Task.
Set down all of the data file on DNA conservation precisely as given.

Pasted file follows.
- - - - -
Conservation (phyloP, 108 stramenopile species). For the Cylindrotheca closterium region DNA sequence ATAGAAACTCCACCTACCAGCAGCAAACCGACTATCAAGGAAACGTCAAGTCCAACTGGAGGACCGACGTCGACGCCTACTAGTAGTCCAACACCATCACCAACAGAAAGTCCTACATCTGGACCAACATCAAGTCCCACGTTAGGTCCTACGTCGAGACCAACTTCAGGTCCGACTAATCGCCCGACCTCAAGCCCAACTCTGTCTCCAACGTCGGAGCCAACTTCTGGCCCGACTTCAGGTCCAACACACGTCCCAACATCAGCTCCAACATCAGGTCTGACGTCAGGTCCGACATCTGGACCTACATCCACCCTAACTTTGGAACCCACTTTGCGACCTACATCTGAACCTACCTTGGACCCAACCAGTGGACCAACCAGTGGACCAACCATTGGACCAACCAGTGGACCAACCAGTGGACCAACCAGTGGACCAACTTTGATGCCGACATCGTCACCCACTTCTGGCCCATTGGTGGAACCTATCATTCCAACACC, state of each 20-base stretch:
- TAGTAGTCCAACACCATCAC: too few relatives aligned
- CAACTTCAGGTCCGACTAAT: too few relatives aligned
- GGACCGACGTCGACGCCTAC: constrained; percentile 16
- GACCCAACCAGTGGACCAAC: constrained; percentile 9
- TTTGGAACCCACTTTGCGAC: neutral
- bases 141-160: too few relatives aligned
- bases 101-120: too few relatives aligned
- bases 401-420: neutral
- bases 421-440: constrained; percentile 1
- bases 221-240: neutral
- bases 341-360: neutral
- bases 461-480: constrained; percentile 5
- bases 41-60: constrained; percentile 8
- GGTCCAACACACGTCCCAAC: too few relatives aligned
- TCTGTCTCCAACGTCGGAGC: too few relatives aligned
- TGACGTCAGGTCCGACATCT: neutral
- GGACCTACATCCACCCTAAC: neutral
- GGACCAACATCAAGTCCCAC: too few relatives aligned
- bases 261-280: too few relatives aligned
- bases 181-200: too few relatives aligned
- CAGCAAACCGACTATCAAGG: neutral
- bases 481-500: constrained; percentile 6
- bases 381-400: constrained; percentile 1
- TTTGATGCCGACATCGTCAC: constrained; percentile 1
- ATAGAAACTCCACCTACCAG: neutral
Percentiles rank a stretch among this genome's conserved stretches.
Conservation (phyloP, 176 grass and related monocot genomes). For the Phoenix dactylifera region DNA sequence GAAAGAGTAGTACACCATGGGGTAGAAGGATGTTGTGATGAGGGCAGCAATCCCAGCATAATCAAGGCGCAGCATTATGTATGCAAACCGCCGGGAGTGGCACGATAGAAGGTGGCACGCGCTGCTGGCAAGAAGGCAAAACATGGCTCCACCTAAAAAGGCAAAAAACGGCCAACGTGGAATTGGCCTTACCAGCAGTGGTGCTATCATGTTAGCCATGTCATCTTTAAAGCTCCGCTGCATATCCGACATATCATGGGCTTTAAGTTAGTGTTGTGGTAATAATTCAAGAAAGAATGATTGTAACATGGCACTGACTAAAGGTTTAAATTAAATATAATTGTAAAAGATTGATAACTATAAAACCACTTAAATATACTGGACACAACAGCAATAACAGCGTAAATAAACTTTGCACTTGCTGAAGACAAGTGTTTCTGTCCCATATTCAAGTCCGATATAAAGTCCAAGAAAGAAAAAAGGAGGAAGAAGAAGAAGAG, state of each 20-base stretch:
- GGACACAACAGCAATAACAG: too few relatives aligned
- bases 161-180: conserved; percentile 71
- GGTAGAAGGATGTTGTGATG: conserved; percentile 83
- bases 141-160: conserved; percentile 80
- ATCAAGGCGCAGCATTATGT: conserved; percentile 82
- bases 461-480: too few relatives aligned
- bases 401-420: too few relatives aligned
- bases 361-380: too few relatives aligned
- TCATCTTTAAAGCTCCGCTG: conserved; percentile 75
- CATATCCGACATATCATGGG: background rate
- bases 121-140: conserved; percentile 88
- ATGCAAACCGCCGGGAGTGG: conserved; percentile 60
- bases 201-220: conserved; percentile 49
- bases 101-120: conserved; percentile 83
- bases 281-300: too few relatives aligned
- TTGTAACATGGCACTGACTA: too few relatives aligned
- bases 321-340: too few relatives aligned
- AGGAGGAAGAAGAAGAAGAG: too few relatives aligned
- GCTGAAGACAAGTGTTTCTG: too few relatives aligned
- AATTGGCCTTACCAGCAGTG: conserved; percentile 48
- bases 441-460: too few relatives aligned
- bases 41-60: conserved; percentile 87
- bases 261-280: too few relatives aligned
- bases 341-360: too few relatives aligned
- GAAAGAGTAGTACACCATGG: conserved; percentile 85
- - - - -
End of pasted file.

Conservation (phyloP, 108 stramenopile species). For the Cylindrotheca closterium region DNA sequence ATAGAAACTCCACCTACCAGCAGCAAACCGACTATCAAGGAAACGTCAAGTCCAACTGGAGGACCGACGTCGACGCCTACTAGTAGTCCAACACCATCACCAACAGAAAGTCCTACATCTGGACCAACATCAAGTCCCACGTTAGGTCCTACGTCGAGACCAACTTCAGGTCCGACTAATCGCCCGACCTCAAGCCCAACTCTGTCTCCAACGTCGGAGCCAACTTCTGGCCCGACTTCAGGTCCAACACACGTCCCAACATCAGCTCCAACATCAGGTCTGACGTCAGGTCCGACATCTGGACCTACATCCACCCTAACTTTGGAACCCACTTTGCGACCTACATCTGAACCTACCTTGGACCCAACCAGTGGACCAACCAGTGGACCAACCATTGGACCAACCAGTGGACCAACCAGTGGACCAACCAGTGGACCAACTTTGATGCCGACATCGTCACCCACTTCTGGCCCATTGGTGGAACCTATCATTCCAACACC, state of each 20-base stretch:
- TAGTAGTCCAACACCATCAC: too few relatives aligned
- CAACTTCAGGTCCGACTAAT: too few relatives aligned
- GGACCGACGTCGACGCCTAC: constrained; percentile 16
- GACCCAACCAGTGGACCAAC: constrained; percentile 9
- TTTGGAACCCACTTTGCGAC: neutral
- bases 141-160: too few relatives aligned
- bases 101-120: too few relatives aligned
- bases 401-420: neutral
- bases 421-440: constrained; percentile 1
- bases 221-240: neutral
- bases 341-360: neutral
- bases 461-480: constrained; percentile 5
- bases 41-60: constrained; percentile 8
- GGTCCAACACACGTCCCAAC: too few relatives aligned
- TCTGTCTCCAACGTCGGAGC: too few relatives aligned
- TGACGTCAGGTCCGACATCT: neutral
- GGACCTACATCCACCCTAAC: neutral
- GGACCAACATCAAGTCCCAC: too few relatives aligned
- bases 261-280: too few relatives aligned
- bases 181-200: too few relatives aligned
- CAGCAAACCGACTATCAAGG: neutral
- bases 481-500: constrained; percentile 6
- bases 381-400: constrained; percentile 1
- TTTGATGCCGACATCGTCAC: constrained; percentile 1
- ATAGAAACTCCACCTACCAG: neutral
Percentiles rank a stretch among this genome's conserved stretches.
Conservation (phyloP, 176 grass and related monocot genomes). For the Phoenix dactylifera region DNA sequence GAAAGAGTAGTACACCATGGGGTAGAAGGATGTTGTGATGAGGGCAGCAATCCCAGCATAATCAAGGCGCAGCATTATGTATGCAAACCGCCGGGAGTGGCACGATAGAAGGTGGCACGCGCTGCTGGCAAGAAGGCAAAACATGGCTCCACCTAAAAAGGCAAAAAACGGCCAACGTGGAATTGGCCTTACCAGCAGTGGTGCTATCATGTTAGCCATGTCATCTTTAAAGCTCCGCTGCATATCCGACATATCATGGGCTTTAAGTTAGTGTTGTGGTAATAATTCAAGAAAGAATGATTGTAACATGGCACTGACTAAAGGTTTAAATTAAATATAATTGTAAAAGATTGATAACTATAAAACCACTTAAATATACTGGACACAACAGCAATAACAGCGTAAATAAACTTTGCACTTGCTGAAGACAAGTGTTTCTGTCCCATATTCAAGTCCGATATAAAGTCCAAGAAAGAAAAAAGGAGGAAGAAGAAGAAGAG, state of each 20-base stretch:
- GGACACAACAGCAATAACAG: too few relatives aligned
- bases 161-180: conserved; percentile 71
- GGTAGAAGGATGTTGTGATG: conserved; percentile 83
- bases 141-160: conserved; percentile 80
- ATCAAGGCGCAGCATTATGT: conserved; percentile 82
- bases 461-480: too few relatives aligned
- bases 401-420: too few relatives aligned
- bases 361-380: too few relatives aligned
- TCATCTTTAAAGCTCCGCTG: conserved; percentile 75
- CATATCCGACATATCATGGG: background rate
- bases 121-140: conserved; percentile 88
- ATGCAAACCGCCGGGAGTGG: conserved; percentile 60
- bases 201-220: conserved; percentile 49
- bases 101-120: conserved; percentile 83
- bases 281-300: too few relatives aligned
- TTGTAACATGGCACTGACTA: too few relatives aligned
- bases 321-340: too few relatives aligned
- AGGAGGAAGAAGAAGAAGAG: too few relatives aligned
- GCTGAAGACAAGTGTTTCTG: too few relatives aligned
- AATTGGCCTTACCAGCAGTG: conserved; percentile 48
- bases 441-460: too few relatives aligned
- bases 41-60: conserved; percentile 87
- bases 261-280: too few relatives aligned
- bases 341-360: too few relatives aligned
- GAAAGAGTAGTACACCATGG: conserved; percentile 85